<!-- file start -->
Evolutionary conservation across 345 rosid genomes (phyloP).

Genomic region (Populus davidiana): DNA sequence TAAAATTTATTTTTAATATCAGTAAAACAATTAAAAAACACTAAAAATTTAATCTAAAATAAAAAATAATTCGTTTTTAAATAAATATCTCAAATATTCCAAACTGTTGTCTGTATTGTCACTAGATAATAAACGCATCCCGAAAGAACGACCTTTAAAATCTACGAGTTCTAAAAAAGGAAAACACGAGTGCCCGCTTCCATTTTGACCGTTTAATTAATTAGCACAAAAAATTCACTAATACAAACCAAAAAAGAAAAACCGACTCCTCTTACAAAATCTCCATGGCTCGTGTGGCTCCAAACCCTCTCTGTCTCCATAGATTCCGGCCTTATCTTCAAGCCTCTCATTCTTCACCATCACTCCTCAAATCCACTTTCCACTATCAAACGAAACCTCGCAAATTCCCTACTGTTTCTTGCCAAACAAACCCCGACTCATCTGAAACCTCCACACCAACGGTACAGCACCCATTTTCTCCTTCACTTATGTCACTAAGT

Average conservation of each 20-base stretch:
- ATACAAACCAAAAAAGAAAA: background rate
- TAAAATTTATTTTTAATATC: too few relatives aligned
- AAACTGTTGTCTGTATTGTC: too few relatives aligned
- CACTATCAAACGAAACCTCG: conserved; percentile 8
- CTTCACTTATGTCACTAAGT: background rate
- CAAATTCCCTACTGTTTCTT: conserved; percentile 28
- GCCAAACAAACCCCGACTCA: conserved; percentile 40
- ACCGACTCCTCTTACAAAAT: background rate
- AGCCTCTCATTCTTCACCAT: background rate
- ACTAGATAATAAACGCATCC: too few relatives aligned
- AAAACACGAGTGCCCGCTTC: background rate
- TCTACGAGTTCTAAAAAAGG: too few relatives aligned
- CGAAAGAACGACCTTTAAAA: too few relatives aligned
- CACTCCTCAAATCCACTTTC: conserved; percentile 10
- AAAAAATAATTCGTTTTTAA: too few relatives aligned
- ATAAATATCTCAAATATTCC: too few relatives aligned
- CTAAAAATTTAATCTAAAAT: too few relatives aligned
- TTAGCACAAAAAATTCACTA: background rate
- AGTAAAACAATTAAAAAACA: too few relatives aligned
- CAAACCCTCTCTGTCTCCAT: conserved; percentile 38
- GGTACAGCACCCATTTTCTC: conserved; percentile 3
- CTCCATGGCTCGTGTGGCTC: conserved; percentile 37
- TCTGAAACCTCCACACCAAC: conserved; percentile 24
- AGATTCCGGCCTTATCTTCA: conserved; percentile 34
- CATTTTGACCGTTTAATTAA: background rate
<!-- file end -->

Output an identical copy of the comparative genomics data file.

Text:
Evolutionary conservation across 345 rosid genomes (phyloP).

Genomic region (Populus davidiana): DNA sequence TAAAATTTATTTTTAATATCAGTAAAACAATTAAAAAACACTAAAAATTTAATCTAAAATAAAAAATAATTCGTTTTTAAATAAATATCTCAAATATTCCAAACTGTTGTCTGTATTGTCACTAGATAATAAACGCATCCCGAAAGAACGACCTTTAAAATCTACGAGTTCTAAAAAAGGAAAACACGAGTGCCCGCTTCCATTTTGACCGTTTAATTAATTAGCACAAAAAATTCACTAATACAAACCAAAAAAGAAAAACCGACTCCTCTTACAAAATCTCCATGGCTCGTGTGGCTCCAAACCCTCTCTGTCTCCATAGATTCCGGCCTTATCTTCAAGCCTCTCATTCTTCACCATCACTCCTCAAATCCACTTTCCACTATCAAACGAAACCTCGCAAATTCCCTACTGTTTCTTGCCAAACAAACCCCGACTCATCTGAAACCTCCACACCAACGGTACAGCACCCATTTTCTCCTTCACTTATGTCACTAAGT

Average conservation of each 20-base stretch:
- ATACAAACCAAAAAAGAAAA: background rate
- TAAAATTTATTTTTAATATC: too few relatives aligned
- AAACTGTTGTCTGTATTGTC: too few relatives aligned
- CACTATCAAACGAAACCTCG: conserved; percentile 8
- CTTCACTTATGTCACTAAGT: background rate
- CAAATTCCCTACTGTTTCTT: conserved; percentile 28
- GCCAAACAAACCCCGACTCA: conserved; percentile 40
- ACCGACTCCTCTTACAAAAT: background rate
- AGCCTCTCATTCTTCACCAT: background rate
- ACTAGATAATAAACGCATCC: too few relatives aligned
- AAAACACGAGTGCCCGCTTC: background rate
- TCTACGAGTTCTAAAAAAGG: too few relatives aligned
- CGAAAGAACGACCTTTAAAA: too few relatives aligned
- CACTCCTCAAATCCACTTTC: conserved; percentile 10
- AAAAAATAATTCGTTTTTAA: too few relatives aligned
- ATAAATATCTCAAATATTCC: too few relatives aligned
- CTAAAAATTTAATCTAAAAT: too few relatives aligned
- TTAGCACAAAAAATTCACTA: background rate
- AGTAAAACAATTAAAAAACA: too few relatives aligned
- CAAACCCTCTCTGTCTCCAT: conserved; percentile 38
- GGTACAGCACCCATTTTCTC: conserved; percentile 3
- CTCCATGGCTCGTGTGGCTC: conserved; percentile 37
- TCTGAAACCTCCACACCAAC: conserved; percentile 24
- AGATTCCGGCCTTATCTTCA: conserved; percentile 34
- CATTTTGACCGTTTAATTAA: background rate